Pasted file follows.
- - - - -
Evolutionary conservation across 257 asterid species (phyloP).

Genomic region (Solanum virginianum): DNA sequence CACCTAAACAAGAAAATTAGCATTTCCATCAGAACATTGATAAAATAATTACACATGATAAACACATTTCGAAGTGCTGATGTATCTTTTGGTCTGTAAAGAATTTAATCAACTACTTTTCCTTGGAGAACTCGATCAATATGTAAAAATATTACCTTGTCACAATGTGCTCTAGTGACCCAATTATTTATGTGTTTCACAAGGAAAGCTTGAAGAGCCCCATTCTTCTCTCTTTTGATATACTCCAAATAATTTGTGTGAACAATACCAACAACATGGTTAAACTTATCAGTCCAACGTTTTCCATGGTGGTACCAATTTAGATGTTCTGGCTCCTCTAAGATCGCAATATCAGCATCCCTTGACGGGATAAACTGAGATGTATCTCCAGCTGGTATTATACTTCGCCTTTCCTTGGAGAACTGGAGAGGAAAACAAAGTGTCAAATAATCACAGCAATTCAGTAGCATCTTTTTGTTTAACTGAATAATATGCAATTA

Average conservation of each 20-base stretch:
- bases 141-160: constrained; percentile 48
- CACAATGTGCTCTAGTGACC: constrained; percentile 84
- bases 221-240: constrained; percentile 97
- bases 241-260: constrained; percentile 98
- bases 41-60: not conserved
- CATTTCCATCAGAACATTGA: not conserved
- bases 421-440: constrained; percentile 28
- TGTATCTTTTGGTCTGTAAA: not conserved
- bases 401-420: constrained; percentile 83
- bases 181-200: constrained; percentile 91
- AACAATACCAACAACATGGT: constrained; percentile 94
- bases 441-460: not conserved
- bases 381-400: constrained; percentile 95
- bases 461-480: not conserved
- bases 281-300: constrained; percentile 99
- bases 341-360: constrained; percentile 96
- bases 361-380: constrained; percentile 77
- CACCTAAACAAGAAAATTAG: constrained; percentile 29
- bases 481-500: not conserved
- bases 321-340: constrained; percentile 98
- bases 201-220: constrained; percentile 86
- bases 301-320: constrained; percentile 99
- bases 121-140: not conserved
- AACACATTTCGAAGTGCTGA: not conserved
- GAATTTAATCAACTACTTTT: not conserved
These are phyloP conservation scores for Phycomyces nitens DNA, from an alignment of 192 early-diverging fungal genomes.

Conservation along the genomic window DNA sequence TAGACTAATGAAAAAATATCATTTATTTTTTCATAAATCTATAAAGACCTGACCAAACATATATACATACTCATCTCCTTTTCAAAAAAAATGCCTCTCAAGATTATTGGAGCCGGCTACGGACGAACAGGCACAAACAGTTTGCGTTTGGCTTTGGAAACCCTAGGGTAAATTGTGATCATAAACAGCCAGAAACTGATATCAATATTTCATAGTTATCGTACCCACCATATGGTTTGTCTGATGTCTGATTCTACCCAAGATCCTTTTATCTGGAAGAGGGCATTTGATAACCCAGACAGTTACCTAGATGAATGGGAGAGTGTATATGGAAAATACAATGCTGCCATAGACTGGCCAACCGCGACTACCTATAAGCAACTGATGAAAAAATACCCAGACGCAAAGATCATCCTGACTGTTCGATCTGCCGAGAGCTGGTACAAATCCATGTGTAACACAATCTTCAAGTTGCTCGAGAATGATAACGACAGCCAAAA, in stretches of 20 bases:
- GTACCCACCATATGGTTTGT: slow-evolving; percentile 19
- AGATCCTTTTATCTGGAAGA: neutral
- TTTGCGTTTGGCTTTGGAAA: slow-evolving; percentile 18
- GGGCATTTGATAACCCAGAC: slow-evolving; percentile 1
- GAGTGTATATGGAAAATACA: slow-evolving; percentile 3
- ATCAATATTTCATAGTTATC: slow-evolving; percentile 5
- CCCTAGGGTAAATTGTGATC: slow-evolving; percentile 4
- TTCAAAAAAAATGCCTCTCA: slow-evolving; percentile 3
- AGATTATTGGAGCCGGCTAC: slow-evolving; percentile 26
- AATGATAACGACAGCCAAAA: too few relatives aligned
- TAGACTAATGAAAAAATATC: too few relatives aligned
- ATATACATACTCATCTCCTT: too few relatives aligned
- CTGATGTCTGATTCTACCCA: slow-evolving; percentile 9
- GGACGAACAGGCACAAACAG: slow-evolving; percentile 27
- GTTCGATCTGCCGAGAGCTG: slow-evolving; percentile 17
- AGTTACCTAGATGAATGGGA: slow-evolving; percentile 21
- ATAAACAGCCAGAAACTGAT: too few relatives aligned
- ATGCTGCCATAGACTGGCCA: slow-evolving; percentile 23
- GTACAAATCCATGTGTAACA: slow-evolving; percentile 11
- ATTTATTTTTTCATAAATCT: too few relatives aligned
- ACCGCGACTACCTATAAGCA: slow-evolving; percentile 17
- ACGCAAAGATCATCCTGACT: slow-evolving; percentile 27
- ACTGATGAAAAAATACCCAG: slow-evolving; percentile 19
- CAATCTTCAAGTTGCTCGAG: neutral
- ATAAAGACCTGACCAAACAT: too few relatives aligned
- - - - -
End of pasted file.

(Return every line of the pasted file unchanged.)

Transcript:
Evolutionary conservation across 257 asterid species (phyloP).

Genomic region (Solanum virginianum): DNA sequence CACCTAAACAAGAAAATTAGCATTTCCATCAGAACATTGATAAAATAATTACACATGATAAACACATTTCGAAGTGCTGATGTATCTTTTGGTCTGTAAAGAATTTAATCAACTACTTTTCCTTGGAGAACTCGATCAATATGTAAAAATATTACCTTGTCACAATGTGCTCTAGTGACCCAATTATTTATGTGTTTCACAAGGAAAGCTTGAAGAGCCCCATTCTTCTCTCTTTTGATATACTCCAAATAATTTGTGTGAACAATACCAACAACATGGTTAAACTTATCAGTCCAACGTTTTCCATGGTGGTACCAATTTAGATGTTCTGGCTCCTCTAAGATCGCAATATCAGCATCCCTTGACGGGATAAACTGAGATGTATCTCCAGCTGGTATTATACTTCGCCTTTCCTTGGAGAACTGGAGAGGAAAACAAAGTGTCAAATAATCACAGCAATTCAGTAGCATCTTTTTGTTTAACTGAATAATATGCAATTA

Average conservation of each 20-base stretch:
- bases 141-160: constrained; percentile 48
- CACAATGTGCTCTAGTGACC: constrained; percentile 84
- bases 221-240: constrained; percentile 97
- bases 241-260: constrained; percentile 98
- bases 41-60: not conserved
- CATTTCCATCAGAACATTGA: not conserved
- bases 421-440: constrained; percentile 28
- TGTATCTTTTGGTCTGTAAA: not conserved
- bases 401-420: constrained; percentile 83
- bases 181-200: constrained; percentile 91
- AACAATACCAACAACATGGT: constrained; percentile 94
- bases 441-460: not conserved
- bases 381-400: constrained; percentile 95
- bases 461-480: not conserved
- bases 281-300: constrained; percentile 99
- bases 341-360: constrained; percentile 96
- bases 361-380: constrained; percentile 77
- CACCTAAACAAGAAAATTAG: constrained; percentile 29
- bases 481-500: not conserved
- bases 321-340: constrained; percentile 98
- bases 201-220: constrained; percentile 86
- bases 301-320: constrained; percentile 99
- bases 121-140: not conserved
- AACACATTTCGAAGTGCTGA: not conserved
- GAATTTAATCAACTACTTTT: not conserved
These are phyloP conservation scores for Phycomyces nitens DNA, from an alignment of 192 early-diverging fungal genomes.

Conservation along the genomic window DNA sequence TAGACTAATGAAAAAATATCATTTATTTTTTCATAAATCTATAAAGACCTGACCAAACATATATACATACTCATCTCCTTTTCAAAAAAAATGCCTCTCAAGATTATTGGAGCCGGCTACGGACGAACAGGCACAAACAGTTTGCGTTTGGCTTTGGAAACCCTAGGGTAAATTGTGATCATAAACAGCCAGAAACTGATATCAATATTTCATAGTTATCGTACCCACCATATGGTTTGTCTGATGTCTGATTCTACCCAAGATCCTTTTATCTGGAAGAGGGCATTTGATAACCCAGACAGTTACCTAGATGAATGGGAGAGTGTATATGGAAAATACAATGCTGCCATAGACTGGCCAACCGCGACTACCTATAAGCAACTGATGAAAAAATACCCAGACGCAAAGATCATCCTGACTGTTCGATCTGCCGAGAGCTGGTACAAATCCATGTGTAACACAATCTTCAAGTTGCTCGAGAATGATAACGACAGCCAAAA, in stretches of 20 bases:
- GTACCCACCATATGGTTTGT: slow-evolving; percentile 19
- AGATCCTTTTATCTGGAAGA: neutral
- TTTGCGTTTGGCTTTGGAAA: slow-evolving; percentile 18
- GGGCATTTGATAACCCAGAC: slow-evolving; percentile 1
- GAGTGTATATGGAAAATACA: slow-evolving; percentile 3
- ATCAATATTTCATAGTTATC: slow-evolving; percentile 5
- CCCTAGGGTAAATTGTGATC: slow-evolving; percentile 4
- TTCAAAAAAAATGCCTCTCA: slow-evolving; percentile 3
- AGATTATTGGAGCCGGCTAC: slow-evolving; percentile 26
- AATGATAACGACAGCCAAAA: too few relatives aligned
- TAGACTAATGAAAAAATATC: too few relatives aligned
- ATATACATACTCATCTCCTT: too few relatives aligned
- CTGATGTCTGATTCTACCCA: slow-evolving; percentile 9
- GGACGAACAGGCACAAACAG: slow-evolving; percentile 27
- GTTCGATCTGCCGAGAGCTG: slow-evolving; percentile 17
- AGTTACCTAGATGAATGGGA: slow-evolving; percentile 21
- ATAAACAGCCAGAAACTGAT: too few relatives aligned
- ATGCTGCCATAGACTGGCCA: slow-evolving; percentile 23
- GTACAAATCCATGTGTAACA: slow-evolving; percentile 11
- ATTTATTTTTTCATAAATCT: too few relatives aligned
- ACCGCGACTACCTATAAGCA: slow-evolving; percentile 17
- ACGCAAAGATCATCCTGACT: slow-evolving; percentile 27
- ACTGATGAAAAAATACCCAG: slow-evolving; percentile 19
- CAATCTTCAAGTTGCTCGAG: neutral
- ATAAAGACCTGACCAAACAT: too few relatives aligned